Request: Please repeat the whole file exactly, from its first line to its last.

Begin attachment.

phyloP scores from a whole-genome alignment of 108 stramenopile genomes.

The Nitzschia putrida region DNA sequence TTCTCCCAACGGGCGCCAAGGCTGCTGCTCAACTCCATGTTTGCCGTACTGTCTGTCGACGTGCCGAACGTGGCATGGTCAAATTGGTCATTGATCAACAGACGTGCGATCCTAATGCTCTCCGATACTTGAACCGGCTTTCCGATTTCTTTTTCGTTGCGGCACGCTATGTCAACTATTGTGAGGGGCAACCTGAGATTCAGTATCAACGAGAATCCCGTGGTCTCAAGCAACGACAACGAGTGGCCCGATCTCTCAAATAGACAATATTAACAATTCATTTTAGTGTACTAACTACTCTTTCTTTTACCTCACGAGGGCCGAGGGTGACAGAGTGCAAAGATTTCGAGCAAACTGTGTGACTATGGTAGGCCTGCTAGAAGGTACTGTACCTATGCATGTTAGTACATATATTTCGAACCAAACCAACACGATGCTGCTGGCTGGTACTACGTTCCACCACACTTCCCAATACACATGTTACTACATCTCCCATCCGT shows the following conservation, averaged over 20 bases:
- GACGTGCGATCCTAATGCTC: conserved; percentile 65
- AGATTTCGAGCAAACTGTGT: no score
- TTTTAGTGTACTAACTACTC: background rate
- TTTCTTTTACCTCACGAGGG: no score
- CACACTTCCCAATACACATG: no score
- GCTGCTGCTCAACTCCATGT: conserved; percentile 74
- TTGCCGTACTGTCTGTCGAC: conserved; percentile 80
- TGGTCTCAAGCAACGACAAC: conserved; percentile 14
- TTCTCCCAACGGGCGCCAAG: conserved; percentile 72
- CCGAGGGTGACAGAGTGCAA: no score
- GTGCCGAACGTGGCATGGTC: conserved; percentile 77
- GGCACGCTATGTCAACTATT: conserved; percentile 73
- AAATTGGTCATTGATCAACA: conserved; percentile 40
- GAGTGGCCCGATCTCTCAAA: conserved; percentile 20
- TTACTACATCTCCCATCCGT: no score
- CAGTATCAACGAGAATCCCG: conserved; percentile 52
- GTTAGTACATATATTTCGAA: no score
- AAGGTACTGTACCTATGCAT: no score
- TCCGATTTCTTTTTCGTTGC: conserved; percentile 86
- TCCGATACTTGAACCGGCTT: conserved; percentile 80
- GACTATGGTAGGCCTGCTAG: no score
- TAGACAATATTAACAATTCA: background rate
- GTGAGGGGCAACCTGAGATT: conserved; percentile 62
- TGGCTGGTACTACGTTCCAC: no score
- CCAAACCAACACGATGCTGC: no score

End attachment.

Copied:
phyloP scores from a whole-genome alignment of 108 stramenopile genomes.

The Nitzschia putrida region DNA sequence TTCTCCCAACGGGCGCCAAGGCTGCTGCTCAACTCCATGTTTGCCGTACTGTCTGTCGACGTGCCGAACGTGGCATGGTCAAATTGGTCATTGATCAACAGACGTGCGATCCTAATGCTCTCCGATACTTGAACCGGCTTTCCGATTTCTTTTTCGTTGCGGCACGCTATGTCAACTATTGTGAGGGGCAACCTGAGATTCAGTATCAACGAGAATCCCGTGGTCTCAAGCAACGACAACGAGTGGCCCGATCTCTCAAATAGACAATATTAACAATTCATTTTAGTGTACTAACTACTCTTTCTTTTACCTCACGAGGGCCGAGGGTGACAGAGTGCAAAGATTTCGAGCAAACTGTGTGACTATGGTAGGCCTGCTAGAAGGTACTGTACCTATGCATGTTAGTACATATATTTCGAACCAAACCAACACGATGCTGCTGGCTGGTACTACGTTCCACCACACTTCCCAATACACATGTTACTACATCTCCCATCCGT shows the following conservation, averaged over 20 bases:
- GACGTGCGATCCTAATGCTC: conserved; percentile 65
- AGATTTCGAGCAAACTGTGT: no score
- TTTTAGTGTACTAACTACTC: background rate
- TTTCTTTTACCTCACGAGGG: no score
- CACACTTCCCAATACACATG: no score
- GCTGCTGCTCAACTCCATGT: conserved; percentile 74
- TTGCCGTACTGTCTGTCGAC: conserved; percentile 80
- TGGTCTCAAGCAACGACAAC: conserved; percentile 14
- TTCTCCCAACGGGCGCCAAG: conserved; percentile 72
- CCGAGGGTGACAGAGTGCAA: no score
- GTGCCGAACGTGGCATGGTC: conserved; percentile 77
- GGCACGCTATGTCAACTATT: conserved; percentile 73
- AAATTGGTCATTGATCAACA: conserved; percentile 40
- GAGTGGCCCGATCTCTCAAA: conserved; percentile 20
- TTACTACATCTCCCATCCGT: no score
- CAGTATCAACGAGAATCCCG: conserved; percentile 52
- GTTAGTACATATATTTCGAA: no score
- AAGGTACTGTACCTATGCAT: no score
- TCCGATTTCTTTTTCGTTGC: conserved; percentile 86
- TCCGATACTTGAACCGGCTT: conserved; percentile 80
- GACTATGGTAGGCCTGCTAG: no score
- TAGACAATATTAACAATTCA: background rate
- GTGAGGGGCAACCTGAGATT: conserved; percentile 62
- TGGCTGGTACTACGTTCCAC: no score
- CCAAACCAACACGATGCTGC: no score